Jonah Berger’s fourth principle of contagious ideas is “public,” making our products and ideas observable. Berger explains that human herd mentality pushes us to adopt the behaviors that we can see. So if you want something to spread, make it visible. Monkey see, monkey do.
And of course, any book on contagious social behavior must include Apple—so here we are! In this chapter, we learn that the logo on Apple computers was once flipped such that nearby observers would see an upside-down version of the company logo when laptops were open an in use. Applying principles of observability, Apple designers decided to flip the logo orientation such that onlookers would see the Apple trademark right-side up. The beauty of Apple’s decision was that the product design itself served as a marketing tool. (Apple’s decision to sell white headphones instead of following the industry standard of black headphones follows similar principles. When you see someone with white headphones, you know that person is an Apple customer (and you are more inclined to mimic their behavior.)
Apple’s clever design decisions created what Berger would call behavioral residue—the physical traces that most activities will leave in their wake. Lululemon understood the power of this concept when they decided to bag customer purchases in reusable shopping bags instead of flimsy plastic or paper bags. The company knew that the customer would feel compelled to save the bag for grocery shopping and running errands, advertising the Lululemon brand while they were out in public. My favorite (non-consumerist) example of behavioral residue are “I Voted” stickers.
In the public health world, we can leverage this concept by making private thoughts and behavior publicly visible and vice versa. Take binge drinking among college students as an example. Most people know binge drinking is terrible for your health, yet 44% of students binge-drink. What’s the underlying psychology here? Students think everyone around them is binge-drinking because they see kegs at the frat house etc., so they partake in the behavior. (Monkey see, monkey do.) There’s social proof that compels students to drink. What students cannot see are their peers who are not at the frat party (instead sleeping and spending time in their rooms), and the fact that everyone around them hates binge-drinking as much as they do because behavior is public, and thoughts are private. Instead of designing public health education initiatives that tell people what they know (binge-drinking is bad), we may be better off trying to tell college students that in fact, their peers share similar mindsets! The stunning reality that in fact, no one likes binge-drinking.
However, if we’re not careful, the concept of publicity can easily backfire. One public-health centric example is Nancy Reagan’s “Just Say No” anti-drug use advertisements. Reagan’s public service announcements showed footage of teenagers smoking and their peers telling them “no.” However, researchers found the PSAs increased marijuana use among young adults. The theory driving this behavior goes back to public vs private behavior. All of a sudden, a once private behavior (marijuana smokers trying to avoid being seen) became wildly public (broadcasted on TV).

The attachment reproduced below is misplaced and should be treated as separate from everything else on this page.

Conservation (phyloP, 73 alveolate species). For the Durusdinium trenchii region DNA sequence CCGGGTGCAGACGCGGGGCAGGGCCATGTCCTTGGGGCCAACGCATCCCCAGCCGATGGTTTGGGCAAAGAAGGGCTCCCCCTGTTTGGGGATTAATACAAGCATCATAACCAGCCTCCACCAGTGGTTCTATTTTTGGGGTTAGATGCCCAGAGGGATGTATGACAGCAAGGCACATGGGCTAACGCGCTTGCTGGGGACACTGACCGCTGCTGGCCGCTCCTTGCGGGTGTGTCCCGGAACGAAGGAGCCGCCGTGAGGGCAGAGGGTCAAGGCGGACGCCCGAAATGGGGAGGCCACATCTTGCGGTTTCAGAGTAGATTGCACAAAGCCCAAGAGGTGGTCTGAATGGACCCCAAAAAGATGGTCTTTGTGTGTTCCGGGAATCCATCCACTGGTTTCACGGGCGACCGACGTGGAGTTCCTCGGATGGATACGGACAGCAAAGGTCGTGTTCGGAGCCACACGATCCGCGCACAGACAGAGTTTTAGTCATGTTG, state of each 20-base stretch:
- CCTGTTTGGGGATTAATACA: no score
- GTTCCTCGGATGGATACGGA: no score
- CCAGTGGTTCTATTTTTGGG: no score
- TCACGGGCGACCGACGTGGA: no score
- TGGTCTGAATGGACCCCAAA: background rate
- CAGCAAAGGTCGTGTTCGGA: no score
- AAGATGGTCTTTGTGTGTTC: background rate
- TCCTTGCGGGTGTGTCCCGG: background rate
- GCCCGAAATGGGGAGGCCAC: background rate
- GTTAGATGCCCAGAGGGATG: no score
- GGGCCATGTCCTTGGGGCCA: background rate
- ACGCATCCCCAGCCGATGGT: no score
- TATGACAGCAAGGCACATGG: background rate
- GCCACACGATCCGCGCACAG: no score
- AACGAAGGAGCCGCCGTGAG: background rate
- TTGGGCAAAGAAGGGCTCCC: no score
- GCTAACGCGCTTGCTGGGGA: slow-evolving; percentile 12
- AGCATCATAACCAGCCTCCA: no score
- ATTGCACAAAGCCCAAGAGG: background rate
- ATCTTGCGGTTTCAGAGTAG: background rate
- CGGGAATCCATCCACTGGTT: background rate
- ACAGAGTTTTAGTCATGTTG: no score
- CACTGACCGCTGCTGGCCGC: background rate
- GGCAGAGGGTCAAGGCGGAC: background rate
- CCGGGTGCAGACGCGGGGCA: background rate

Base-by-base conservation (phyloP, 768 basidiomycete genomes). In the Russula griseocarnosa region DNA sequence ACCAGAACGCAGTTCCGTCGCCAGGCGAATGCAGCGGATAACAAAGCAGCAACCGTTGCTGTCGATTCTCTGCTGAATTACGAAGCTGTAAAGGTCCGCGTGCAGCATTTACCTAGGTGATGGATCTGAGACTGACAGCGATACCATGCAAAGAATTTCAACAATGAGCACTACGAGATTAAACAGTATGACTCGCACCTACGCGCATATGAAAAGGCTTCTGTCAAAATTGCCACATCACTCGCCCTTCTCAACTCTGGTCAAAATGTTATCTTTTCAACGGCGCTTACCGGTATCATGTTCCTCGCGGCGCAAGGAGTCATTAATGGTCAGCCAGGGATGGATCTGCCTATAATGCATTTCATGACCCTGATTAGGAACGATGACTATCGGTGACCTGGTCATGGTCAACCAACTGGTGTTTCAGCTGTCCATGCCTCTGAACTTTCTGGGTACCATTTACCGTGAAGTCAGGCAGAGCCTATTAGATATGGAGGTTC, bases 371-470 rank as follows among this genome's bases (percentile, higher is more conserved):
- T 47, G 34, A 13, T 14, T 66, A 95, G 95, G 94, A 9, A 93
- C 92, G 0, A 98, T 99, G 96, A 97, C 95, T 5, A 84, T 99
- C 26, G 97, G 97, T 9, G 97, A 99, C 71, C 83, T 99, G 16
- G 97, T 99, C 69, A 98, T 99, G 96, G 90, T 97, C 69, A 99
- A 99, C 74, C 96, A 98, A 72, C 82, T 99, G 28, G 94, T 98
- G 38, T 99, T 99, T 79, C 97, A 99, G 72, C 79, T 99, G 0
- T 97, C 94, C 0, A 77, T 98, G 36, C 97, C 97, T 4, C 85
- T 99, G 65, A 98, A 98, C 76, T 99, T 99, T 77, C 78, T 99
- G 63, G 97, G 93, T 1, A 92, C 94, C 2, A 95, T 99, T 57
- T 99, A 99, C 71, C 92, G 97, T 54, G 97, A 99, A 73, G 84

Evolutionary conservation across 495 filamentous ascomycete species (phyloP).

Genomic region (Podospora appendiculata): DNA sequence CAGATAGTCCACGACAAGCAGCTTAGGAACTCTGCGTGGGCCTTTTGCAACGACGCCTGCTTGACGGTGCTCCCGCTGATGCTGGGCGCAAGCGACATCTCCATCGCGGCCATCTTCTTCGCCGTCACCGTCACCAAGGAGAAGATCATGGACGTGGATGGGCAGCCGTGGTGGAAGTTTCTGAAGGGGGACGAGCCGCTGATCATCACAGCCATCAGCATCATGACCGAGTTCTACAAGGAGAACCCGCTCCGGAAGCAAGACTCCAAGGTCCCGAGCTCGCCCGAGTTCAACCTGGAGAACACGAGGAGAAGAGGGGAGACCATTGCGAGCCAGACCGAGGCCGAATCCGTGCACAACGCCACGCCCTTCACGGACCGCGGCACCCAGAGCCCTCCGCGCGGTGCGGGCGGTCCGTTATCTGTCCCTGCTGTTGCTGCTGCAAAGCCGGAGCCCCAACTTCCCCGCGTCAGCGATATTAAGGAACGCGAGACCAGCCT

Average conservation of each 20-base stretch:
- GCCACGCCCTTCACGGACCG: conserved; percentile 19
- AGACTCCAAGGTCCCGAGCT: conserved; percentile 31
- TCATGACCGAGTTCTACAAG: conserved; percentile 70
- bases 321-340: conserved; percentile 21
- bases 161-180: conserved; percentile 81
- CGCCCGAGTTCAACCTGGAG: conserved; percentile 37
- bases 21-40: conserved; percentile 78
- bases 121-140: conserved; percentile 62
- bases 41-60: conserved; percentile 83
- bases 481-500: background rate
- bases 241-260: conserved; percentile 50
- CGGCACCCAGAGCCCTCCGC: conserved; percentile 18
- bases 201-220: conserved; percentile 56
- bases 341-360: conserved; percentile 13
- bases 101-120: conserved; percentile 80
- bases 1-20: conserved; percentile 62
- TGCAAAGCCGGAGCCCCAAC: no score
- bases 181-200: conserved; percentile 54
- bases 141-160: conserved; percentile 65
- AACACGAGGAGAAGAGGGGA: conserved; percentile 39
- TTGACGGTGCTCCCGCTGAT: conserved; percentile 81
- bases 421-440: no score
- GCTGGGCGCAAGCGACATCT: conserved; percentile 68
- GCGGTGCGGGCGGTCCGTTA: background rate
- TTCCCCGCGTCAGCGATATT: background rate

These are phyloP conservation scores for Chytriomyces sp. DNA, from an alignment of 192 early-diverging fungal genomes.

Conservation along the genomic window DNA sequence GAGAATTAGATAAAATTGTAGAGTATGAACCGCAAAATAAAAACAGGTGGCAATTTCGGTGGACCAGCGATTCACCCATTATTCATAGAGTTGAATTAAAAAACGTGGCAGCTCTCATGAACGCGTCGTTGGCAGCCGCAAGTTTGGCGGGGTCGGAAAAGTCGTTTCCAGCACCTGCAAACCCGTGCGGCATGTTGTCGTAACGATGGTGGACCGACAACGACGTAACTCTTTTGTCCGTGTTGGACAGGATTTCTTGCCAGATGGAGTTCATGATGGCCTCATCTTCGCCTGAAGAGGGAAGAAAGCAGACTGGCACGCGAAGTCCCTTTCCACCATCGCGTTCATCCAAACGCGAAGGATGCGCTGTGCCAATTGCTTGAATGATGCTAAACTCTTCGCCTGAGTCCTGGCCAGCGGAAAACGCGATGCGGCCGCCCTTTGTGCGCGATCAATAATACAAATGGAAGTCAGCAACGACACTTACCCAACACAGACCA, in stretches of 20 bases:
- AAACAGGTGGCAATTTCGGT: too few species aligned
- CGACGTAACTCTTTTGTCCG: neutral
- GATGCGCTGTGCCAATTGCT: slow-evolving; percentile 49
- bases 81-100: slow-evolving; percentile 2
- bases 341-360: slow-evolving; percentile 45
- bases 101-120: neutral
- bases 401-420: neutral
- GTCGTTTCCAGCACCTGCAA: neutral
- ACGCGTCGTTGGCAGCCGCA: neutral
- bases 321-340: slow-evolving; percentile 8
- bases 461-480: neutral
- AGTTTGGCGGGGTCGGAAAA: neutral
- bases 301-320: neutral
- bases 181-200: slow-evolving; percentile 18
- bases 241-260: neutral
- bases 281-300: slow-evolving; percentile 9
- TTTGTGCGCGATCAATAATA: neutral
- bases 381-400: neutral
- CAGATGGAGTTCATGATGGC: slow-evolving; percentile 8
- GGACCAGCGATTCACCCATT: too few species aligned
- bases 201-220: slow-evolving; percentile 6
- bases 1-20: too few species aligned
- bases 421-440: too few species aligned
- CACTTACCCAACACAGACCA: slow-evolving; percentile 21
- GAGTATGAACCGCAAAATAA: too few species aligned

Understanding the private/public dichotomy in behavior can help us design products and processes that help to destigmatize certain health-related social behaviors. There are many relevant lessons here for the Help Desk, a GANDHI third year initiative to help connect patients to community-based organizations and support their social determinants of health needs. Think about the WIC debit-style cards which replaced paper food stamps. By turning a former public behavior (paying at a grocery store with pieces of paper) into something more private (swiping a debit card, just as any other customer might), low-income people could feel less stigmatized for partaking in this welfare program.
The Help Desk should consider the observability of its own physical presence with community partners. Increasing our visibility at the health clinic (I hope) would make seeking help on social determinants less stigmatized and allow patients to feel more comfortable in proactively looking for assistance from the Help Desk. Further, having a presence in the local community may remind patients to follow-up with referrals. How should we consider building our initial presence? Marketing visuals (e.g. logo, permanent signage)? Notes on patient take-home files?
As Berger notes in his chapter, if something is made to show, it’s made to grow.